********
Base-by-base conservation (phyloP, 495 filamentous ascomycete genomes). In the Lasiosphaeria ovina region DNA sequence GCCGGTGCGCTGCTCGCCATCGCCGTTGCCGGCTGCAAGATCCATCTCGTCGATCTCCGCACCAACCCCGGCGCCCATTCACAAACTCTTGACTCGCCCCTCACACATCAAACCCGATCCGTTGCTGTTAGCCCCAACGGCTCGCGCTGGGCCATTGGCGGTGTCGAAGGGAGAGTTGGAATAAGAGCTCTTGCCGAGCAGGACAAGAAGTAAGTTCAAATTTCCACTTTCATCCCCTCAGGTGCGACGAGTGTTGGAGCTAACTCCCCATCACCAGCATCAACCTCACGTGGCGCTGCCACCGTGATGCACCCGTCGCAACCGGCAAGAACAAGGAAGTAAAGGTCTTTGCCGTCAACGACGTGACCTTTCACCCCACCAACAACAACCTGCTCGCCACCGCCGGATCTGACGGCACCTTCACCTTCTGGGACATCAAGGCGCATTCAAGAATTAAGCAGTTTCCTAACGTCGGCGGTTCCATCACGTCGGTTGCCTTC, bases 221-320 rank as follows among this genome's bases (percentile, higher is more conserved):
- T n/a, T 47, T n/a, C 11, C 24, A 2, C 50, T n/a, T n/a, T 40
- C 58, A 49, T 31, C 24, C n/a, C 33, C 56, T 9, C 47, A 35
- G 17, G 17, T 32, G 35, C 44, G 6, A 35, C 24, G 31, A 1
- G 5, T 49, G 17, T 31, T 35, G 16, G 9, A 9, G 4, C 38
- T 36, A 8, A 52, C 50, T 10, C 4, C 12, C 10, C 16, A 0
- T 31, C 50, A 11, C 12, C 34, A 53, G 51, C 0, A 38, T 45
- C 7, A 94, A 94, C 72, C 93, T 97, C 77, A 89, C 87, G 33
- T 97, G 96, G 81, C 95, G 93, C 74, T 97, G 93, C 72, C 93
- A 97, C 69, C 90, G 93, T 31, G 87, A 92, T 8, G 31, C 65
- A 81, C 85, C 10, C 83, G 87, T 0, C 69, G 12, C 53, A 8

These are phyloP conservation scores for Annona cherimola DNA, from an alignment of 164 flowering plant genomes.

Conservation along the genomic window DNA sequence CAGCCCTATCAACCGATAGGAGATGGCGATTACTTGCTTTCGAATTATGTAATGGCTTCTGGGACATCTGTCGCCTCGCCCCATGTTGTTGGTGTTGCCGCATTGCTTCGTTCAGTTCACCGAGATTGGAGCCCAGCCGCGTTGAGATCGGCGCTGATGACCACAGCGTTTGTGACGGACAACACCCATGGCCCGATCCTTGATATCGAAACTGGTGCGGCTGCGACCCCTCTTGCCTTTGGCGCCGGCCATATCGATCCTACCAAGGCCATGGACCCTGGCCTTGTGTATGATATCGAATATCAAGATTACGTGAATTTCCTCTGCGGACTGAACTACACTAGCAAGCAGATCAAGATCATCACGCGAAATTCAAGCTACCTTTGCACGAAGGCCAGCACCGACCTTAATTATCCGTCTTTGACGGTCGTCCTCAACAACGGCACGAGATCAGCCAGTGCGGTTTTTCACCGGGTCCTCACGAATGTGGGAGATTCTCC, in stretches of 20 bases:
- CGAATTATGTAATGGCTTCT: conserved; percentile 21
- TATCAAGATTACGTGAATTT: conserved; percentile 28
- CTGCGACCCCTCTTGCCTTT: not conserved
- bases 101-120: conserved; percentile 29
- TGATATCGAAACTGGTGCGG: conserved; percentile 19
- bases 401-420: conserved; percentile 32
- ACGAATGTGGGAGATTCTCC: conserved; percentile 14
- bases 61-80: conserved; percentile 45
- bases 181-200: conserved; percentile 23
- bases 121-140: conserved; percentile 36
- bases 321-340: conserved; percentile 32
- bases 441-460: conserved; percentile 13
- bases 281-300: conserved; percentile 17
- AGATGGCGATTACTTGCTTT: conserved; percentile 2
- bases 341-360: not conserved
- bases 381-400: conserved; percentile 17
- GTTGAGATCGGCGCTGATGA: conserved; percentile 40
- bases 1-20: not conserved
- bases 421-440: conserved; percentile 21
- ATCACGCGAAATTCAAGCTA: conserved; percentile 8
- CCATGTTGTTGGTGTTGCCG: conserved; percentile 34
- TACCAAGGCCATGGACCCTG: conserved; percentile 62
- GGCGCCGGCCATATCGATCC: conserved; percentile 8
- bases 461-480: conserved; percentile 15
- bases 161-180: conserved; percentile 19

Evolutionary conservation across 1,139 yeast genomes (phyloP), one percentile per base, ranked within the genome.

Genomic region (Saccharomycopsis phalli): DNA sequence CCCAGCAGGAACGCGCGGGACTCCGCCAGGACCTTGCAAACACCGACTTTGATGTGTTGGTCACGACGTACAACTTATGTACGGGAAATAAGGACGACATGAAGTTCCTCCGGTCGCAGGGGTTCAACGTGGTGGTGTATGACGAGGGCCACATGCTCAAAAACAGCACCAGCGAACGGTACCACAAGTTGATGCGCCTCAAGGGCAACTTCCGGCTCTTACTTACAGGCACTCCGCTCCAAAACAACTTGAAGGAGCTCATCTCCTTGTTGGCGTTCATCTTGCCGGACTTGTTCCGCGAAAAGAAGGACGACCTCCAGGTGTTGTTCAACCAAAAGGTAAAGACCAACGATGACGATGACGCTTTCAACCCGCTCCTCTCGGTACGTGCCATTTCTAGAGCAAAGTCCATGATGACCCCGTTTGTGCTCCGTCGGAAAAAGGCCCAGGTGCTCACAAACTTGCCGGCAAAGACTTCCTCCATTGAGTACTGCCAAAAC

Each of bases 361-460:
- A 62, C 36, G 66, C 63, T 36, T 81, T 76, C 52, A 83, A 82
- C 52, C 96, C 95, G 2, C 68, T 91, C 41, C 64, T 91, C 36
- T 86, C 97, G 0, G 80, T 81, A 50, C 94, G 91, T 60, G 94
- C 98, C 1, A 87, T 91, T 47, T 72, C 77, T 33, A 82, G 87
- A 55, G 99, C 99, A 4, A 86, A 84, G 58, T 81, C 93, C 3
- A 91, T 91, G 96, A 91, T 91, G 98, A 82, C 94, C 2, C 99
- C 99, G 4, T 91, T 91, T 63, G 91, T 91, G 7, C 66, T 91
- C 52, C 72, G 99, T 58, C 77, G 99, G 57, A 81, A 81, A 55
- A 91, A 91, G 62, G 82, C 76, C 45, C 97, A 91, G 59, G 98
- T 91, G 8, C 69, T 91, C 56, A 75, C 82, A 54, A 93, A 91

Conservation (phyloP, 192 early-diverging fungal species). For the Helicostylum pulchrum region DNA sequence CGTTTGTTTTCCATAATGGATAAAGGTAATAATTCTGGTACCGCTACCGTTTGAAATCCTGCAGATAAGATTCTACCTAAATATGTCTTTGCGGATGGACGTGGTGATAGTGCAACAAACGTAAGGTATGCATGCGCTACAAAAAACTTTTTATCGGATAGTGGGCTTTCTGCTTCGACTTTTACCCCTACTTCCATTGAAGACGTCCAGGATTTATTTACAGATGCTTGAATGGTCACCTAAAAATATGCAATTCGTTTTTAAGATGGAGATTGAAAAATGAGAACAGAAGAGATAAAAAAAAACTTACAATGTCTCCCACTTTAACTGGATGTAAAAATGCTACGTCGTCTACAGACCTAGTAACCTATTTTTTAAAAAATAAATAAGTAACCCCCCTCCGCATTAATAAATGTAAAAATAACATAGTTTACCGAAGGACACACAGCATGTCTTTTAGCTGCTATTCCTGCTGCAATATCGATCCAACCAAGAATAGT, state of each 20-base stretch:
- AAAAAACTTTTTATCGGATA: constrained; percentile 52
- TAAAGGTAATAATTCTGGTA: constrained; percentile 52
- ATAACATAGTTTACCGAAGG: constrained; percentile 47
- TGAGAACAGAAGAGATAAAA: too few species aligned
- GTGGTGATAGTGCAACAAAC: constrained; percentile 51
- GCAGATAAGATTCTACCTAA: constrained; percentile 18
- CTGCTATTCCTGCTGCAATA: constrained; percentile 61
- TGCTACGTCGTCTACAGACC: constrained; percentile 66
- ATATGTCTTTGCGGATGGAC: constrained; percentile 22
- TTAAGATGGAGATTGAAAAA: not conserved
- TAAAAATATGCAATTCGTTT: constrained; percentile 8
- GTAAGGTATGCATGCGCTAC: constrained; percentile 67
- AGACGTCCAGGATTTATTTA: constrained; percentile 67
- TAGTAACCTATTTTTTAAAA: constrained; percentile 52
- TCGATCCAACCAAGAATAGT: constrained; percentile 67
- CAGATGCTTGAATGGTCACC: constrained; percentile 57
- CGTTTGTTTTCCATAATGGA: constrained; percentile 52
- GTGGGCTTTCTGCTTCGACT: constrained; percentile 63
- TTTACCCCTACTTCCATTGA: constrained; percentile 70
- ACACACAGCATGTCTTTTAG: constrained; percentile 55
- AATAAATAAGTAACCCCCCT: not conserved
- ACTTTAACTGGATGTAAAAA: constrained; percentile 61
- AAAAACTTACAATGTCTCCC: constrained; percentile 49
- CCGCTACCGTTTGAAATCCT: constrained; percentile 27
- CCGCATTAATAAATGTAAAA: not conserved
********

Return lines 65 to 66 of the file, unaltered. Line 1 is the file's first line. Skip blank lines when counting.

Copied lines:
- AGACGTCCAGGATTTATTTA: constrained; percentile 67
- TAGTAACCTATTTTTTAAAA: constrained; percentile 52